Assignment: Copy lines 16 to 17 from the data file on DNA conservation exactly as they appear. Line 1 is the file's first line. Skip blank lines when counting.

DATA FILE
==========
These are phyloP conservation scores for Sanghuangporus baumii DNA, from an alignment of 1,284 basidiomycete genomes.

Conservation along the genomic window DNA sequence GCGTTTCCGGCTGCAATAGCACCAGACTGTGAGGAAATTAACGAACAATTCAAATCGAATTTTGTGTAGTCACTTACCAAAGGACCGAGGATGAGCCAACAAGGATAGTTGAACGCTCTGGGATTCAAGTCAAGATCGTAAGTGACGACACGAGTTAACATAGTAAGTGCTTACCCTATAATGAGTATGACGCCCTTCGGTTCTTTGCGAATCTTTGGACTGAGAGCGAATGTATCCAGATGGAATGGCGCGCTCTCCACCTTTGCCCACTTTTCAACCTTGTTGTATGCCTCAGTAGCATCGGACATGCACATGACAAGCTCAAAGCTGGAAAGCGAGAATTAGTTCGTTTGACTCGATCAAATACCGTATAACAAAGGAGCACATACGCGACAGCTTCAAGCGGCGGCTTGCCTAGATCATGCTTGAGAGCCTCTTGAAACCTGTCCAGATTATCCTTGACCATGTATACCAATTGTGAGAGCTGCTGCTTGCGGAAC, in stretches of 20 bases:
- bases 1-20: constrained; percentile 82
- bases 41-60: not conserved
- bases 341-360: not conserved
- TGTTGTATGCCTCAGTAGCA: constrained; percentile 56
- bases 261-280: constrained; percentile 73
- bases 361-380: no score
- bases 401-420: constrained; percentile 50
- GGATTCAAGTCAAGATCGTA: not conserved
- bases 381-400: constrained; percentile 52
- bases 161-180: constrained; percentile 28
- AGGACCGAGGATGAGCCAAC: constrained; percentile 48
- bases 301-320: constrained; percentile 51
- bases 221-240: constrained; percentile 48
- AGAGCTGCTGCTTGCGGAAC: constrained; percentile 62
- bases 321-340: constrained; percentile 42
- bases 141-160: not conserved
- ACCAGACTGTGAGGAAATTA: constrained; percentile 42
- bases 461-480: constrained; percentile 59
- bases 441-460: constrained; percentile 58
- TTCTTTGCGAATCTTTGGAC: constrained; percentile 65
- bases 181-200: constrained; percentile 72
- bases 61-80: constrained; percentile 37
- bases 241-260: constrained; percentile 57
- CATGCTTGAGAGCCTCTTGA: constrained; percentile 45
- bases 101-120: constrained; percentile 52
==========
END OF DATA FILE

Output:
- AGAGCTGCTGCTTGCGGAAC: constrained; percentile 62
- bases 321-340: constrained; percentile 42